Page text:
The murder weapon was concealed in something as innocuous as a plastic foam coffee cup.
“This was a bomb with a sufficient enough explosion, designed to kill,” Deputy District Attorney Eckley Keach said as he held a similar cup and showed jurors the device inside. “And that’s what it did.”
Attorneys presented closing arguments Thursday in the retrial for Omar Rueda-Denvers, whom prosecutors say conspired to build a metal pipe bomb to kill his ex-girlfriend and her new lover.
Willebaldo Dorantes Antonio, 27, died in the explosion when he unwittingly picked up the bomb atop his car after his shift at the Luxor. Caren Chali, the mother of Rueda-Denvers’ then-3-year-old daughter, was miraculously unhurt in the blast.
The 2007 killing initially stoked fears of a possible terrorist attack on the Strip, but investigators quickly zeroed in on two suspects.
Rueda-Denvers, now 45, and his friend Porfirio Duarte-Herrera were found guilty and sentenced to life in prison without parole. Prosecutors initially sought the death penalty.
In 2019, a federal judge granted Rueda-Denvers a new trial, ruling that he was unable to cross-examine his co-defendant, whose incriminating statements to police were presented to the jury.
Chief Deputy District Attorney Christopher Hamner on Thursday called the murder “the oldest motive in the book.”
“He is a jealous ex-lover,” he said, pointing at the defendant. “The connection to all of this evidence, all of these people, is this guy. Omar Rueda-Denvers.”
‘He didn’t have his fingers’
On Thursday, Rueda-Denvers sat in court wearing a gray suit. A Guatemala native, he listened to the duration of the trial with the aid of a Spanish interpreter.
Prosecutors painted him as a jealous ex-lover who was obsessed with Chali and once watched from a distance as Chali and Antonio had sex in a car in the Luxor parking lot.
Chali testified that she met Rueda-Denvers, who is also known as Alexander Perez, in Guatemala in 2001 and became pregnant with his child. The relationship continued until 2006.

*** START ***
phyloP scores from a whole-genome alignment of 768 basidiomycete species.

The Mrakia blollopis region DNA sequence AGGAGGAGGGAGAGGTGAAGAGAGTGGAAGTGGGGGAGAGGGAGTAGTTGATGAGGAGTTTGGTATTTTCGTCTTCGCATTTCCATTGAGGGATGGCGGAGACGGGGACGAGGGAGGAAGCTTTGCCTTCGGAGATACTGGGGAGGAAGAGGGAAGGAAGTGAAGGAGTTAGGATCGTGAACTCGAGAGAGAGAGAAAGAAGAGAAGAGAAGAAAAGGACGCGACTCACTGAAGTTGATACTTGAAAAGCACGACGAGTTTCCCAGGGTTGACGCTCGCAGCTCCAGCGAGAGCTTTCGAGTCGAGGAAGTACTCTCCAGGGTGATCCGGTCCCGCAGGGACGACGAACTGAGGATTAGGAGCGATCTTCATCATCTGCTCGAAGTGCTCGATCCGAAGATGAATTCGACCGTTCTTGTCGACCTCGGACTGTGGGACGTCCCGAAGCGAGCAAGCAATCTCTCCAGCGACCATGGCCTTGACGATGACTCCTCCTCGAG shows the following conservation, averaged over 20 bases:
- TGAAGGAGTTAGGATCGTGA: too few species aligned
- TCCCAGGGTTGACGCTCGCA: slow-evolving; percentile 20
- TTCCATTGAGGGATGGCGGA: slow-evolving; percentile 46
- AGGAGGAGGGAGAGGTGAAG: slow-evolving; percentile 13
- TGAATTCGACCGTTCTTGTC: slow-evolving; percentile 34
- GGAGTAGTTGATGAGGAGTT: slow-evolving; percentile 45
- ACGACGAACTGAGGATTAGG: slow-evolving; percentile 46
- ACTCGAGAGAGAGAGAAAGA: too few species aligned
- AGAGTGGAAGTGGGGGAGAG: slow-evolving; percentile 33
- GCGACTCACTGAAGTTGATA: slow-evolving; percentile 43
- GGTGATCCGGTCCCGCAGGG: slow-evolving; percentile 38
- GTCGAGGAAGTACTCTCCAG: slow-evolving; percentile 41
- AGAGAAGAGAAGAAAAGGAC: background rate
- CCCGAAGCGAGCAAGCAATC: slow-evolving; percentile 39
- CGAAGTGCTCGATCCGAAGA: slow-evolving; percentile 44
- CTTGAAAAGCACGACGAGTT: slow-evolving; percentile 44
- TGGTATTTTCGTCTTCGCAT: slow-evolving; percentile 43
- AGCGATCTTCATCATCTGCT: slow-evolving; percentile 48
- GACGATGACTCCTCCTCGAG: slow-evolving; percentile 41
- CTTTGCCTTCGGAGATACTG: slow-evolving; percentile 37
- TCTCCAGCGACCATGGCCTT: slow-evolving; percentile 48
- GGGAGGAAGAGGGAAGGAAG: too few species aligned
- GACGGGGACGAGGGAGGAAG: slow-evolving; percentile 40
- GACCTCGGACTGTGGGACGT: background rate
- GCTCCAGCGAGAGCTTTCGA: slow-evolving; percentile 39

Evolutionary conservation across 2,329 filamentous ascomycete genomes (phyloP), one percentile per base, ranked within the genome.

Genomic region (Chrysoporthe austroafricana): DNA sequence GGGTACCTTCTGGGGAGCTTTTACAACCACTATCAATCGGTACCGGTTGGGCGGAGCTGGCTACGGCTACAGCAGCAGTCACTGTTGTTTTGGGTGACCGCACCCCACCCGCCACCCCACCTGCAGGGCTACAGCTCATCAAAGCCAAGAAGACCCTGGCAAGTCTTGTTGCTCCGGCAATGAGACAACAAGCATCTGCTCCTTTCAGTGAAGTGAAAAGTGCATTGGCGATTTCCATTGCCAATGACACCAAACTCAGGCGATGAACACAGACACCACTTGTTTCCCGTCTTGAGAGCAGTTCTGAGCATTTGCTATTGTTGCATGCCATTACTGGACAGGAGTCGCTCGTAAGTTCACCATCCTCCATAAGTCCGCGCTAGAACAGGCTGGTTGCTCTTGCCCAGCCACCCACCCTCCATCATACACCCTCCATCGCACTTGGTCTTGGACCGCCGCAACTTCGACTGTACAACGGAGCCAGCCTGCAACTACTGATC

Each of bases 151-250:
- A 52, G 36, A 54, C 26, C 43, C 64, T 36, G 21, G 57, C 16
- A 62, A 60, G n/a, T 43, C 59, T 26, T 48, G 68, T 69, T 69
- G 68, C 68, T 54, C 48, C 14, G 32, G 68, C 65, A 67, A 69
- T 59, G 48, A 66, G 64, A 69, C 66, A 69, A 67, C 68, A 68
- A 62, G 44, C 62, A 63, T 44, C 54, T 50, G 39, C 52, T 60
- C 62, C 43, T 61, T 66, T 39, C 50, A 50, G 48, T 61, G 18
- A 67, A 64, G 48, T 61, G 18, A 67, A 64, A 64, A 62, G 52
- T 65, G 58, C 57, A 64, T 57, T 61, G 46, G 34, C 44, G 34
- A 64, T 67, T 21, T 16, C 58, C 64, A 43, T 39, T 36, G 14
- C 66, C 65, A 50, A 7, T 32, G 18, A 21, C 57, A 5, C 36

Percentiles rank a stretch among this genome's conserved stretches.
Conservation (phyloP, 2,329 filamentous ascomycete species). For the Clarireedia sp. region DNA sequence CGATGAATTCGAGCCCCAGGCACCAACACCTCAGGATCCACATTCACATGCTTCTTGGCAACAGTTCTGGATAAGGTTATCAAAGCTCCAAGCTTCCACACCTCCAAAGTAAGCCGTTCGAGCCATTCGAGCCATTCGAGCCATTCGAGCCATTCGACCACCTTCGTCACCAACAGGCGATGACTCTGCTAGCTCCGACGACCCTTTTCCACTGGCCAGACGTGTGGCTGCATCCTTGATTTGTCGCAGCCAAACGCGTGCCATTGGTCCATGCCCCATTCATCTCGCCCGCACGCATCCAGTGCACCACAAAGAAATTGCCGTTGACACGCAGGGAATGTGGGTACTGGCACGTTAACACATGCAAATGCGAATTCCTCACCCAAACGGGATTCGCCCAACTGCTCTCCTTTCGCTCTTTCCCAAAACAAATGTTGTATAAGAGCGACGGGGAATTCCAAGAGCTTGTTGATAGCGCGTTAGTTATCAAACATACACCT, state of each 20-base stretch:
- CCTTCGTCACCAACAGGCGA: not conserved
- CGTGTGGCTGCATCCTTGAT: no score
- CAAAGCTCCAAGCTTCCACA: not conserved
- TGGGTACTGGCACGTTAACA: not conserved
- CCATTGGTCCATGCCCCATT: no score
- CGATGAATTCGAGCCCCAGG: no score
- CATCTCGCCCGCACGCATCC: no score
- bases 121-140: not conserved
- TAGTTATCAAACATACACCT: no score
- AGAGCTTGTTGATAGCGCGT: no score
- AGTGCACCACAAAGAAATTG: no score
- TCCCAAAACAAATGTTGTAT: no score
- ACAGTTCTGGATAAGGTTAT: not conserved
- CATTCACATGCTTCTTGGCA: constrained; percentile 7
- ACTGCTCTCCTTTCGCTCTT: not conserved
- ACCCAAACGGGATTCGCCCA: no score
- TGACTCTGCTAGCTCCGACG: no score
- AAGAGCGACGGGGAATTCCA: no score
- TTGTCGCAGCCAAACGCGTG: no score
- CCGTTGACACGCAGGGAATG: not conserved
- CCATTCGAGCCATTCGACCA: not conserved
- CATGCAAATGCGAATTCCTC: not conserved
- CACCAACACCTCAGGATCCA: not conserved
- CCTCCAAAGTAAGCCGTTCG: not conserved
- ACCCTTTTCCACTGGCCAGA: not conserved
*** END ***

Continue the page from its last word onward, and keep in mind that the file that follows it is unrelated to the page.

She came to the U.S. to be with Rueda-Denvers, who soon told her to move out because he had another girlfriend. She said she had no friends or family in the country and was upset and jealous, but moved on and began dating Antonio, a Mexican national who worked two jobs to send money home.
Antonio’s wife and 1-year-old son had moved to Las Vegas shortly before his death, relatives previously told the Review-Journal.
Chali said that in August 2006, Rueda-Denvers — a name authorities believe is an alias and actually belongs to an acquaintance of his — began coming to her workplace and asking her to come back to him.
Jurors watched surveillance video that showed a silver Chevrolet Cobalt drive around the rooftop and park next to Antonio’s vehicle. Another black-and-white surveillance video showing Antonio and Chali walking arm-in-arm to the parking garage.
Seconds later, video showed a nearly panoramic view of the roof of the parking garage. It was dark. Vehicles were parked all around. In the top right corner, two people were about to enter a car.
A shock of white flashed in the upper right corner of the video.
Chali told jurors that Antonio joked that someone had left coffee for the couple before he picked it up. Seconds later, it exploded and sent shrapnel flying into his skull.
“On his hand, he didn’t have his fingers,” she said through a Spanish interpreter.
Custody dispute defense
Prosecutors argued that the defendant was the only person who knew both victims and their work schedules and had admitted to driving to the Luxor parking garage that night.
Though bomb materials were found at Duarte-Herrera’s house, the same type of Eveready battery used to ignite the bomb was found in Rueda-Denvers’ work shed.
But Rueda-Denvers’ attorney, Christopher Oram, argued that Duarte-Herrera was a “weirdo” who had a history of bomb making.
His client had only worked in that shed for a month, and the bomb was made three months before, he said.
Oram, who also represented Rueda-Denvers at the first trial, said his client followed Chali because she was keeping his daughter away from him. Rueda-Denvers is undocumented and felt he had few legal options.
“He can’t go to divorce court, so he thinks this will be my way,” Oram said.
That night, he was under the impression they were leaving a GPS tracking device on the car, Oram said. He told police he would have stopped his friend if he knew it was a bomb.
He didn’t tell police that he thought it was a tracking device because he thought they were tricking him, Oram said.
“An innocent man died, and that’s the real tragedy,” Oram told the jury as he walked over to his client, who is 5 feet, 5 inches tall. “I would ask you that you find this innocent, beaten down, little man not guilty.”